Effect of mixing on puff pastry dough microstructure and rheology | 61242
Journal of Nutrition & Food Sciences

Journal of Nutrition & Food Sciences
Open Access

ISSN: 2155-9600

Effect of mixing on puff pastry dough microstructure and rheology

Joint Webinar: 11th International Conference on Food Science and Food Safety & 6th International Conference on Nutrition, Food Science and Health Management

November 22, 2022 | Webinar

Dinesh Khadka

University of Greenwich, United Kingdom

Keynote: J Nutr Food Sci

Abstract :

Puff pastry structures are unique with large but irregular pocket of air nearly always distributed horizontally. This structure is formed during the lamination process which is simply alternating thin layers of fat and dough. In dough mixing prior to lamination, the distribution of dough ingredients and the hydration phase occur along with the mechanical energy input. Hydration process significantly modifies the Gluten structure in dough. The interaction of the water with flour instantly forms interlinked gluten networks within the dough. During the resting period Gluten swells and allows them to form into a continuous protein chain of networks which subsequently gives the dough a unique viscoelastic structure. Whilst baking of the puff pastry, the moisture within in the dough vaporises casing it to expand whilst trapped within the coagulated gluten network within the dough layers. This expansion causes the rise of the pastry and gives the final product its specific characteristics of the puff pastry, such as a good structure, texture and mouth feel of light flaky pastry. Mixing is a critical operation in food processing where, apart from the obvious function of mixing ingredients, the structure of the food is often formed. Various research show that mixing must be conducted with the correct input energy and revolution of the shaft in order to optimise the finished product quality. There are two stages of dough mixing; one is the homogenisation of the ingredients, and the other is the development of dough structure by the mechanics of mixing energy that is torque ((P x 60) / (2N)). The changes of the rheological behavior of dough induced by the mixing speed have a very high influence on dough microstructure. The wheat flour dough network has been studied using scanning electron microscopy (SEM) and Rheometer.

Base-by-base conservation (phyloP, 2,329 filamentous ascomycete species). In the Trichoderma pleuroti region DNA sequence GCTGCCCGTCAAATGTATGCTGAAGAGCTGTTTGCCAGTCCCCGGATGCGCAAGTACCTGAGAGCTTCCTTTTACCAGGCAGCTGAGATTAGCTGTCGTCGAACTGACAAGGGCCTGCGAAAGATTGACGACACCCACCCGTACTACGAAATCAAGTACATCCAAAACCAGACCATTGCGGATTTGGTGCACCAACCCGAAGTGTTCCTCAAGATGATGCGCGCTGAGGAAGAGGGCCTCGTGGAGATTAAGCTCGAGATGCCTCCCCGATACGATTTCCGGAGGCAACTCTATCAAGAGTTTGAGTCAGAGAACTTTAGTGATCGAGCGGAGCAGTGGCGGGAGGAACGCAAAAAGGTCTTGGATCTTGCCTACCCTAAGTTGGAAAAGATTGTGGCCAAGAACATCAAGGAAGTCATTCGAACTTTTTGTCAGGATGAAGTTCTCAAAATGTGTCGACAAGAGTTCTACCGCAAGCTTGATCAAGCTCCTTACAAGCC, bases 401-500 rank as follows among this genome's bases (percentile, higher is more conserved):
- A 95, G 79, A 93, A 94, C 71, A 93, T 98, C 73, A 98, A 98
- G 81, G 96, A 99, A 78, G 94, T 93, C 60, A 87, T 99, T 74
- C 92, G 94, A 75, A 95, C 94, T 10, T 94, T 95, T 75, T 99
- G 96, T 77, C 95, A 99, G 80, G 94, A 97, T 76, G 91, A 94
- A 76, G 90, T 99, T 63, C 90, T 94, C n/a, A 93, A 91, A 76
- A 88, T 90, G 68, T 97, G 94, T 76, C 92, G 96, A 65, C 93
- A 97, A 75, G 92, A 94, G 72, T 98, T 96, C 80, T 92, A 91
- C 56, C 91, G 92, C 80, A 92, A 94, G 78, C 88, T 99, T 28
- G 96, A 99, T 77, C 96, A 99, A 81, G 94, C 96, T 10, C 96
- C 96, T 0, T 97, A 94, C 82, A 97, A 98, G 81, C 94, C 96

Biography :

Dinesh Khadka completed his MSc in Food Safety and Quality Management System in 2004 from the Greenwich University and has been working in food industries as various senior management roles; from Technical Manager to General Manager and currently as a Group Food Safety and Innovation Manager in a fast growing private company. He is also a Fellow Member, Registered Food Professional and Mentor and Registered Food Safety Manager affiliated by the Institute of Food Science and Technology (UK). He having worked nearly 20 years in food industry, Dinesh is currently conducting an PhD research on optimization of Gluten development. The research outcome aims to benefit many bakery industries and academia. Dinesh is currently writing three articles on wheat gluten development, dough micro structure and dough rheology. Moreover his abstract has been accepted by the world leading food research institution naming Campden BRI at their 5th International Bakery Technology Conference.